Located at Centennial Park, Nashville’s Parthenon museum is a replica of the Athenian landmark in Greece with a beautiful hiking path surrounding it. Originally built for Tennessee’s 1897 Centennial Exposition, it serves as a monument to classical architecture. Inside is a collection of 63 paintings by 19th and 20th century artists donated by James M. Cowan, alongside temporary exhibits and shows hosted throughout the year.
Tennessee State Museum
Three floors of art exhibits make up the Tennessee State Museum: a veritable treasure trove of the state’s history. Some of the displays include Tennessee-made furniture, silver, weapons and quilts. There are also reproductions of an 18th-century print shop, pioneer cabin and antebellum parlor. One of the original paintings from 1817 can still be viewed today. The Military Branch Museum, located across the street in the War Memorial Building, showcases America’s overseas conflicts, from the Spanish-American War through to World War II.
Andrew Jackson’s Hermitage
Take a journey through the life of one of America’s most famous figures. With a walking trip and home tour, you can learn about the life of the “People’s President” Andrew Jackson from his early years as an orphan, then as a lawyer, general and latterly statesperson. The historic mansion, once owned by Jackson, still retains the original wallpaper, furniture and some of the family’s possessions including his tomb, which is on the grounds next to the tomb of Rachel, his beloved wife.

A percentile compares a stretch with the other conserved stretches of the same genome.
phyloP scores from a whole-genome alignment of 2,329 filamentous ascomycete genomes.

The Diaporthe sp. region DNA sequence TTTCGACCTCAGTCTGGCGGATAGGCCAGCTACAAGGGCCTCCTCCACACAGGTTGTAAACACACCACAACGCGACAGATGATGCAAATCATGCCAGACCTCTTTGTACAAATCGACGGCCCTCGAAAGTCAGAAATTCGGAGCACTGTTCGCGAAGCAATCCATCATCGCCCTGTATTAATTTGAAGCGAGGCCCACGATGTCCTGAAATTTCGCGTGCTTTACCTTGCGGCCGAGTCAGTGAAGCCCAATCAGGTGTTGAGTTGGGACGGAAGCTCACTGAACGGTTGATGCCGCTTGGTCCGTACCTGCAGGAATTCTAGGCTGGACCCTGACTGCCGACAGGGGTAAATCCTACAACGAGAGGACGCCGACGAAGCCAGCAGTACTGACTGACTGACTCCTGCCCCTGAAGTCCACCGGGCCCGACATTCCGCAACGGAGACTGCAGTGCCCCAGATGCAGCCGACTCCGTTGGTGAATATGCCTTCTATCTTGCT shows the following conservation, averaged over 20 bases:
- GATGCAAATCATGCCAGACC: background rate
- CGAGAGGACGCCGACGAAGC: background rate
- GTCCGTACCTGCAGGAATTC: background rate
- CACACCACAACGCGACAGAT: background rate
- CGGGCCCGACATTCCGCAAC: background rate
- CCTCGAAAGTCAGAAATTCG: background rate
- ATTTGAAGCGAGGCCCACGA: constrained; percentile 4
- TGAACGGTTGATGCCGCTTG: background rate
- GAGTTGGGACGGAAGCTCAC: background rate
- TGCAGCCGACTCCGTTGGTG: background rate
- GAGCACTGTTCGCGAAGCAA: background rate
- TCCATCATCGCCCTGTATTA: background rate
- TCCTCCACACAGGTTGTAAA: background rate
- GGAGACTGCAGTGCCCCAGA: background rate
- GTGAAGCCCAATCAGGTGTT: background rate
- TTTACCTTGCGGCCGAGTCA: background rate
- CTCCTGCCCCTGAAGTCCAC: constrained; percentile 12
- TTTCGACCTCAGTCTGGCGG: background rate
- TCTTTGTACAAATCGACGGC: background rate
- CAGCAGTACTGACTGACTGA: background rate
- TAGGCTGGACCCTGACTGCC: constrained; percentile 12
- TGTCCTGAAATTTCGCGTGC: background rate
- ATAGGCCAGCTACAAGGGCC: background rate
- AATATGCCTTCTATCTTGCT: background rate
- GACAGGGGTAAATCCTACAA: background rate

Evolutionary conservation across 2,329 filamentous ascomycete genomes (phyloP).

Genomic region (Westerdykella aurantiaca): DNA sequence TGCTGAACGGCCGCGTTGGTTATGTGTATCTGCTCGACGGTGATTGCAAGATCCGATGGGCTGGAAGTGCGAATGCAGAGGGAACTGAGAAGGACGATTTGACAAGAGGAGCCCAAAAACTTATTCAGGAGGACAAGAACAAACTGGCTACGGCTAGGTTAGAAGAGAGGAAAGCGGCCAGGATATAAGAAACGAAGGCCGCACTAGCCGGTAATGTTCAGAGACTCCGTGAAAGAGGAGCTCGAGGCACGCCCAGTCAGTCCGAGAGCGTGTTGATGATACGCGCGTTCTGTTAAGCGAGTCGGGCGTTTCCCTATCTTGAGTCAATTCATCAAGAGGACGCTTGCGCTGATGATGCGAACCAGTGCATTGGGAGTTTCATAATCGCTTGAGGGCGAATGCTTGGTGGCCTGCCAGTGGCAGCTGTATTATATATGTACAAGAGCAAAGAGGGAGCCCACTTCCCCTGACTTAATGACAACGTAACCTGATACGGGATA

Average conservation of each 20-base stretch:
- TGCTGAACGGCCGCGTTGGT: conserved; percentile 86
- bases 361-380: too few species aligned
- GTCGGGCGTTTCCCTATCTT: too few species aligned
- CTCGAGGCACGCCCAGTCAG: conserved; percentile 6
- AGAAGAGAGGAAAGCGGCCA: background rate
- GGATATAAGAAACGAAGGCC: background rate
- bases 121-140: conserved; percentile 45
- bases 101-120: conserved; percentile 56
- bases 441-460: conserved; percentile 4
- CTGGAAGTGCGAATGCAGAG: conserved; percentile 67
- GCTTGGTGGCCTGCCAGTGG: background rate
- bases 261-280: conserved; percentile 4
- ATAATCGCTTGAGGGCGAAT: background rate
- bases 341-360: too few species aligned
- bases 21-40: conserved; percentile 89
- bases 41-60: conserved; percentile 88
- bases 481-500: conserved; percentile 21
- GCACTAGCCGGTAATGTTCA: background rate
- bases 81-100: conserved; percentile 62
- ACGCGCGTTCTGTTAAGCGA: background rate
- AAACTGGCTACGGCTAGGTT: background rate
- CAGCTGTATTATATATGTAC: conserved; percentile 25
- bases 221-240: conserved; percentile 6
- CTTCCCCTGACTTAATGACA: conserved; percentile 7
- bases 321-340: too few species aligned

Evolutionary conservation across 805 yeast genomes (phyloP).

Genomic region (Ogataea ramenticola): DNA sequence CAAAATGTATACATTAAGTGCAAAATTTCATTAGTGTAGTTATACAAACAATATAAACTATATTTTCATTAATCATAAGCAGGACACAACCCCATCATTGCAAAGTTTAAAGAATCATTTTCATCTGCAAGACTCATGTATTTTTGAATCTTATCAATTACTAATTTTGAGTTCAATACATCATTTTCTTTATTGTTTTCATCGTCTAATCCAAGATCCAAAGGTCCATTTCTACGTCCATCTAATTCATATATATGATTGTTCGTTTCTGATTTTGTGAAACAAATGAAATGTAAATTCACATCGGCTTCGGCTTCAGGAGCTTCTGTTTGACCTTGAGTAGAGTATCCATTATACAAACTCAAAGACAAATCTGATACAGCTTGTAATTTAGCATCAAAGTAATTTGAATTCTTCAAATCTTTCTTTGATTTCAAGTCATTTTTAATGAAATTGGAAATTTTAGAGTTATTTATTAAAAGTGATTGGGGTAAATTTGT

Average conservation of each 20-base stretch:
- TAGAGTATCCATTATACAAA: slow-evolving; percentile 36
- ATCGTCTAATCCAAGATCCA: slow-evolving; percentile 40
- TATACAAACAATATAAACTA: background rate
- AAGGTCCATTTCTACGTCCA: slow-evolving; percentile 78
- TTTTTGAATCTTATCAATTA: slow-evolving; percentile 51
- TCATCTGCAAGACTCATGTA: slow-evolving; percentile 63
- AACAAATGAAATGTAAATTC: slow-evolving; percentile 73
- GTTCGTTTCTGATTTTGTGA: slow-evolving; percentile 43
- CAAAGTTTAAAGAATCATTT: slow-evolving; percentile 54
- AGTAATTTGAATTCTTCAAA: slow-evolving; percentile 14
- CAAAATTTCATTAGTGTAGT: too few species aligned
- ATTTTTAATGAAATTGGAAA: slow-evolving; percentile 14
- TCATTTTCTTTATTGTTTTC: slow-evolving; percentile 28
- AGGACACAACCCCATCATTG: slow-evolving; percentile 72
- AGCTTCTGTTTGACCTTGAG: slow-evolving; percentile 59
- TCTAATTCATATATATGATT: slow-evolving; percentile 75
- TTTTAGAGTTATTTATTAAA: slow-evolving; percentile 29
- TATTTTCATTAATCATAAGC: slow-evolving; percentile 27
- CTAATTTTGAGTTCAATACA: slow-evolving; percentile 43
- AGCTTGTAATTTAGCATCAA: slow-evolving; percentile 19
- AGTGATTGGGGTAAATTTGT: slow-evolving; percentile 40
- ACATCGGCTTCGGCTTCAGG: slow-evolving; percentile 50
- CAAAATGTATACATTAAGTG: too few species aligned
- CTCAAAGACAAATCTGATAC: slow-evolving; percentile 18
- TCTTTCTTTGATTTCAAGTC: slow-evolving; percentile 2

Tennessee Central Railway Museum
The Tennessee Central Railway Museum has been running since 1989. Its current Middle Tennessee train ride destinations include Lebanon, Watertown, Cookeville and Monterey. Enjoy a preserved collection of passenger cars, cabooses, freight cars and locomotives. Visitors are able to ride through Middle Tennessee on a 1950s vintage train, typically consisting of air-conditioned coaches with refreshments and souvenirs available onboard. Many trains also include deluxe accommodations available at extra cost. Be sure to stop by the Hobby Shop and check out some model trains.
Adventure Science Center
The family-friendly Adventure Science Center is a great place to expand on science knowledge. There are six scientific concept areas throughout the museum: Earth Science, Creativity & Innovation, Sound & Light, Air & Space, Health and Energy. One place children are able to experience a little bit of each of these is the Adventure Tower, a play area designed to ignite children’s curiosity about scientific concepts. There’s also the BodyQuest exhibit, which goes through the various parts and functions of the human body with hands-on displays. While exploring the museum, enjoy a full dome show at the Sudekum Planetarium, which has an optical projector that can produce 6.5m stars.
Belle Meade Plantation
John Harding established the Belle Meade (beautiful meadow) Plantation in 1807. Thanks to his son William, the property quickly evolved from a single log cabin and 250 acres (101 hectares) into a 5,400 acre (2,185 hectares) thoroughbred horse farm. Take a tour with a costumed guide through the plantation’s beautiful Greek-Revival mansion. The property maintains 34 acres (13.75 hectares) of its original buildings, including the mansion and homestead. Visitors have access to many historic buildings on the grounds, including a dairy, stable, carriage house, gardens and a log cabin. Finish the tour with a free wine-tasting at the winery.